Dr. Lawrence Egbert, the medical director for the Final Exit Network (FEN) euthanasia advocacy organization, has been dubbed the new “Dr. Death,” after he admitted to the media that he and his organization have helped direct the deaths of nearly 300 people across the U.S.
Euthanasia activist Jack Kevorkian, who died in June of natural causes, was the first to earn the title “Dr. Death,” after he claimed to have assisted in the suicides of about 130 people between 1990 and 1998. He subsequently served eight years in prison for second-degree murder after he videotaped himself administering a lethal injection, which video was subsequently aired on national television.
Egbert, however, was quick to point out that he and his organization never directly cause the death of a “patient,” but rather provide “exit guides” who offer advice on how to “hasten death.”
According to the group’s website, FEN believes that people should have the right to kill themselves “when their quality of life is personally unacceptable,” and that suicide should not be restricted in any way “by the law, clergy, medical profession, even friends and relatives no matter how well-intentioned.”
They also state, “We do not encourage anyone to end their life, do not provide the means to do so, and do not actively assist in a person’s death. We do, however, support any member who requests it when medical circumstances warrant their decision.”
According to a Chicago Tribune report, FEN’s preferred method of causing death is an air-tight hood that is placed over a person’s head which is then inflated with helium – a method that leaves no traces behind.
Jerry Dincin, president of the Final Exit Network, said the helium method is “the kindest, quickest” way to die. “This is just another civil right that we have to fight for.”
The Tribune described the case of Jana Van Voorhis, a 58-year-old woman from Phoenix, Arizona, who was approved for “support” by Egbert. “Exit guides” with FEN were present at her death and prompted her to turn on the helium from a tank, which had been bought at a party store. After she was dead (it took about 12 minutes) the “exit guides” removed the hood and helium tank and arranged pillows on her bed so her death would appear natural. The tank and hood were then disposed of in separate industrial park dumpsters.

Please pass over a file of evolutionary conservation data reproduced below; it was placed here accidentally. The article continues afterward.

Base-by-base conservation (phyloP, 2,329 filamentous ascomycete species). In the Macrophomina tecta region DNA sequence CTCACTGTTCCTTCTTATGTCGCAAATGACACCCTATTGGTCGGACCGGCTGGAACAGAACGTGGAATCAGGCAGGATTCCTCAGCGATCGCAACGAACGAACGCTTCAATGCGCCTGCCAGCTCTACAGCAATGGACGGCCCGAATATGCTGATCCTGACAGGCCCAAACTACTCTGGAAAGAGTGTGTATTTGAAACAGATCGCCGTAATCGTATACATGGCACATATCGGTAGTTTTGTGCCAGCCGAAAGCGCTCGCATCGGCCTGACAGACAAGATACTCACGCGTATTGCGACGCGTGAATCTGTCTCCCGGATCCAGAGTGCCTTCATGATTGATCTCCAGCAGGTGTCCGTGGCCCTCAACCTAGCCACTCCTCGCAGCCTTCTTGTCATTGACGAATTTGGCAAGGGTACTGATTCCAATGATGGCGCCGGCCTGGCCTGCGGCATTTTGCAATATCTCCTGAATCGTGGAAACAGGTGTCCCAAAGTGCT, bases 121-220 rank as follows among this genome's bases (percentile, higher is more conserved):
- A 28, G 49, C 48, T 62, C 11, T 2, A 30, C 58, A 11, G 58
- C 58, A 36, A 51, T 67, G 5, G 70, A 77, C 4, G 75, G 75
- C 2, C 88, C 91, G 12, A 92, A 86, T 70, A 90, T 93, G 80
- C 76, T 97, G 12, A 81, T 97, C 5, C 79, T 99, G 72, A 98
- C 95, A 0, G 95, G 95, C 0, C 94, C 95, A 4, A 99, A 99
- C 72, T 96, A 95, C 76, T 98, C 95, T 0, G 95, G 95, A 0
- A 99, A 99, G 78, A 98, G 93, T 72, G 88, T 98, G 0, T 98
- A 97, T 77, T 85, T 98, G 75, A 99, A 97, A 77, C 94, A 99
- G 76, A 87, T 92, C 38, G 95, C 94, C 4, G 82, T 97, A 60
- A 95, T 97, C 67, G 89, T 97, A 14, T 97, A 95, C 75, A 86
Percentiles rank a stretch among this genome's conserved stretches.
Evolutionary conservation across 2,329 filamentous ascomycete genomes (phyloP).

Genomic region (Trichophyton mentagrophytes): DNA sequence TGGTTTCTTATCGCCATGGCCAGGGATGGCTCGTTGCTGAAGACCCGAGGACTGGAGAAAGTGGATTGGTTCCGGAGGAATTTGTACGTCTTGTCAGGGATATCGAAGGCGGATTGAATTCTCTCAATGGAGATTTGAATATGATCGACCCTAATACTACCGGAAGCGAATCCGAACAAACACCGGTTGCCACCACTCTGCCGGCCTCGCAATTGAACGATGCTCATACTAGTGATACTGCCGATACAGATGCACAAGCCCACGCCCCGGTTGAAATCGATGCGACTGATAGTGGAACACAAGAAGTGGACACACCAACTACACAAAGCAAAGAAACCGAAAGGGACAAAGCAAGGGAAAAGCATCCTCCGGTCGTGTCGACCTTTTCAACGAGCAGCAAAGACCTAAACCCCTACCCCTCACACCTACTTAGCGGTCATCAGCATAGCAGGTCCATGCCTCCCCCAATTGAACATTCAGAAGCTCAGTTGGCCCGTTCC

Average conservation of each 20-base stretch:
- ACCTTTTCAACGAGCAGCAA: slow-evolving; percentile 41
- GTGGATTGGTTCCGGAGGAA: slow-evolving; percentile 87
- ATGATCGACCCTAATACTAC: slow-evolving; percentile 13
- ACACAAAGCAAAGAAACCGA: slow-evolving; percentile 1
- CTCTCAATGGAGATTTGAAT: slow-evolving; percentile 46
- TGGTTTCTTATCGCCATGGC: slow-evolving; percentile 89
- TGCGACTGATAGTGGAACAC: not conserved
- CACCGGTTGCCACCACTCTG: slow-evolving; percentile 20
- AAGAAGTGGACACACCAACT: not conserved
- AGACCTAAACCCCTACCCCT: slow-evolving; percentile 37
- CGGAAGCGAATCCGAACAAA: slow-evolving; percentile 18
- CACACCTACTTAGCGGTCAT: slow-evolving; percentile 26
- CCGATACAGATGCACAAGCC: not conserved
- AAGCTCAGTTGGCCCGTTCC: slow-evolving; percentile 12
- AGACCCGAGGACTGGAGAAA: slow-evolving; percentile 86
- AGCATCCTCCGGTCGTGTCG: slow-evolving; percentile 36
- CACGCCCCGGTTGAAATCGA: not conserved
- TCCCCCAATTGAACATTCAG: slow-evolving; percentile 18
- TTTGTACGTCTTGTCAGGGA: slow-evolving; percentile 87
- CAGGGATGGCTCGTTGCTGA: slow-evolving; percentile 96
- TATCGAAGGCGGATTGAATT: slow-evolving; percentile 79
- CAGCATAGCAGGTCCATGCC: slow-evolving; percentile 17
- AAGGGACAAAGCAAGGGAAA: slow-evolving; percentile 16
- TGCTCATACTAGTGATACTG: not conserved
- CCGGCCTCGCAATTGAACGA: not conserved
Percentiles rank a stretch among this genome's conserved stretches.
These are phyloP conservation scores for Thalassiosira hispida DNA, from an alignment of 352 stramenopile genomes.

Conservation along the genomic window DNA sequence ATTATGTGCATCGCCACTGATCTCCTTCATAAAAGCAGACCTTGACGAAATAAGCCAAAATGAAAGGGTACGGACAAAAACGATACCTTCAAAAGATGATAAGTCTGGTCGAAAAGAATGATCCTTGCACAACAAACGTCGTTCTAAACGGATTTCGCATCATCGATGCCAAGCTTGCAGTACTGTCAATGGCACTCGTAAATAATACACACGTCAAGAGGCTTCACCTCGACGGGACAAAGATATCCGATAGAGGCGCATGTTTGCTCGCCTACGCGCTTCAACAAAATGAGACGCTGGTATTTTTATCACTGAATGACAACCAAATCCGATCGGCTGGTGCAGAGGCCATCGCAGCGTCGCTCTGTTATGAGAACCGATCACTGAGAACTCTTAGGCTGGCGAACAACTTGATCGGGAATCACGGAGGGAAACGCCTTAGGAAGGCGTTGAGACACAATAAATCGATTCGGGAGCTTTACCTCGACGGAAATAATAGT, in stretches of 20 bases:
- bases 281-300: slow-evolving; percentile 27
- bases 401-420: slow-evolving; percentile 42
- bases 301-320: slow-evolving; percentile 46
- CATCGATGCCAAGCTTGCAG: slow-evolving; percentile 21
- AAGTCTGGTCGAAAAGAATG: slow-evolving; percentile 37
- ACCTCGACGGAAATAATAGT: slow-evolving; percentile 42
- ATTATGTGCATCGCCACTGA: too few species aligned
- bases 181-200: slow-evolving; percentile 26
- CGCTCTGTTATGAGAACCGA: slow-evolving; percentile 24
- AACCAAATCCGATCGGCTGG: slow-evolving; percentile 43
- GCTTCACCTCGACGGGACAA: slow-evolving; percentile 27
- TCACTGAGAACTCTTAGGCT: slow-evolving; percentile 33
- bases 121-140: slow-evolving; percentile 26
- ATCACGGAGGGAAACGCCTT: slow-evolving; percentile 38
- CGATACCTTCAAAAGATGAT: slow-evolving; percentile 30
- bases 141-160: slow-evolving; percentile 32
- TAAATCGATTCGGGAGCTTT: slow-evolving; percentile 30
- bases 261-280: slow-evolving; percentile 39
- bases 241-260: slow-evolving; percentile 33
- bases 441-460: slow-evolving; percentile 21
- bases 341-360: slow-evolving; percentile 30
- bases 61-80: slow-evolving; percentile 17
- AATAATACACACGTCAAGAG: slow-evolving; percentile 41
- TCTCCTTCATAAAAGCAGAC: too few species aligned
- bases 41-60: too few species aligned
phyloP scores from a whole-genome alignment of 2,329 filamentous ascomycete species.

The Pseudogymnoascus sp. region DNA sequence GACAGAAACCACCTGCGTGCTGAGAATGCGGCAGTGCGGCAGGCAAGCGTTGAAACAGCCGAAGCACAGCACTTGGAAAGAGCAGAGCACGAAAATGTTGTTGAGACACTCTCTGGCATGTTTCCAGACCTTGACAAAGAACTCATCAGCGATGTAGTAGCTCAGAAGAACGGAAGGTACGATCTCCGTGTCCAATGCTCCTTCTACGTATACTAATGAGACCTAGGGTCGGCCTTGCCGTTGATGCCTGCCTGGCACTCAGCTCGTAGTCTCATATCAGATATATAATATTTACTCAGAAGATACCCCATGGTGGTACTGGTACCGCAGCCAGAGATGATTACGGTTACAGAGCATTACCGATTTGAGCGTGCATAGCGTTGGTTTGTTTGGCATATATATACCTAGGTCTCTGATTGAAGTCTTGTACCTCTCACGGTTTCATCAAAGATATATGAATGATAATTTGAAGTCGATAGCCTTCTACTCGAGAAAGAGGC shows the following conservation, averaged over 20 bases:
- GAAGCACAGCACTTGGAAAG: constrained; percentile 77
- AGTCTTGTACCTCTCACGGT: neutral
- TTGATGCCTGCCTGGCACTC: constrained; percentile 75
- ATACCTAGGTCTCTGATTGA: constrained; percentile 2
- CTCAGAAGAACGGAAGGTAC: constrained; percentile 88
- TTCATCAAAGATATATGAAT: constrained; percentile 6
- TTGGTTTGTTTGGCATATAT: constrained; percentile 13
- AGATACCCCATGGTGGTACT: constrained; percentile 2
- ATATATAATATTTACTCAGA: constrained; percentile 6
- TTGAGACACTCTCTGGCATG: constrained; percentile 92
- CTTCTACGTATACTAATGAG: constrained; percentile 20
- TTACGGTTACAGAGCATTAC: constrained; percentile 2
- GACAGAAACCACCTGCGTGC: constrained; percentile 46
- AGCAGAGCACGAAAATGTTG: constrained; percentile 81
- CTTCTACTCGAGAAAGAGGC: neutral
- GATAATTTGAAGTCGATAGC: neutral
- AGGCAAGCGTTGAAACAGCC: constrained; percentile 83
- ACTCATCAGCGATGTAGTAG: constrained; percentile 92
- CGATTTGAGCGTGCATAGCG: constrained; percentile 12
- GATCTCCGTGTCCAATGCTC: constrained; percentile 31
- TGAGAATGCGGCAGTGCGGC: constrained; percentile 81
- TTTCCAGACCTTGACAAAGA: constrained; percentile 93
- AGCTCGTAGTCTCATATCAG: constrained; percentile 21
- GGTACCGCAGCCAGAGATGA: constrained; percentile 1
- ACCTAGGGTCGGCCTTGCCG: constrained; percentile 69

She was found several days after her death by her brother-in-law, who said that even though Van Voorhis was considered depressed and sometimes delusional (according to a police report, she believed bugs were eating holes in her kidneys, feet, and liver), he was not informed of her decision to kill herself.
“She was 58 years old, and she was in relatively good health,” said Jared Thomas, 66, who found the body. “It was unusual to see someone that age dead in bed, especially when it was made to look so clean and sanitary, like she had died in her sleep.”
Egbert’s methods are controversial even among other right-to-die organizations.
Kathryn Tucker, legislative director for Compassion & Choices, a right-to-die group that advocates for legislative changes to assisted suicide laws, told Newsweek that the idea of someone gagging to death in a helium-filled hood is “ghoulish and frightening.”
Van Voorhis’s death, as well as another in Georgia, led to criminal charges against Egbert and some members of FEN.
In 2009 a grand jury indicted Van Voorhis’s two “guides,” Frank Langsner, 86, and Wye Hale-Rowe, 83, as well as FEN member Roberta Massey, 65, of New Jersey and Dr. Egbert,
According to court records, Hale-Rowe and Massey pleaded guilty, and Langsner’s case ended in mistrial. Dr. Egbert, however, was cleared of all charges.
The Georgia case involved John Celmer who, though under treatment for cancer, was not terminally ill. After he died, his wife Susan discovered receipts for helium tanks, a note referring to his need to acquire a “hood,” an entry on his calendar (May 7, 2008: “Claire here @ 1:30”) that mentioned someone she didn’t know, and other notes referencing the Final Exit Network.
She brought these to the attention of police who launched an investigation that resulted in Egbert and three other members of FEN being indicted on charges of racketeering, assisting a suicide, and tampering with evidence.
FEN president, Jerry Dincin, a retired psychologist who lives in suburban Chicago, said, “It is outrageous that the law enforcement authorities in Atlanta would spend such resources to hunt down and prosecute our geriatric, compassionate volunteers as if they were a threat to society. Don’t they have enough real criminals to chase after?”
The case in Georgia is held up pending an appeal to the Supreme Court of Georgia. Meanwhile, Egbert and the three other members of FEN are free on $60,000 bail apiece.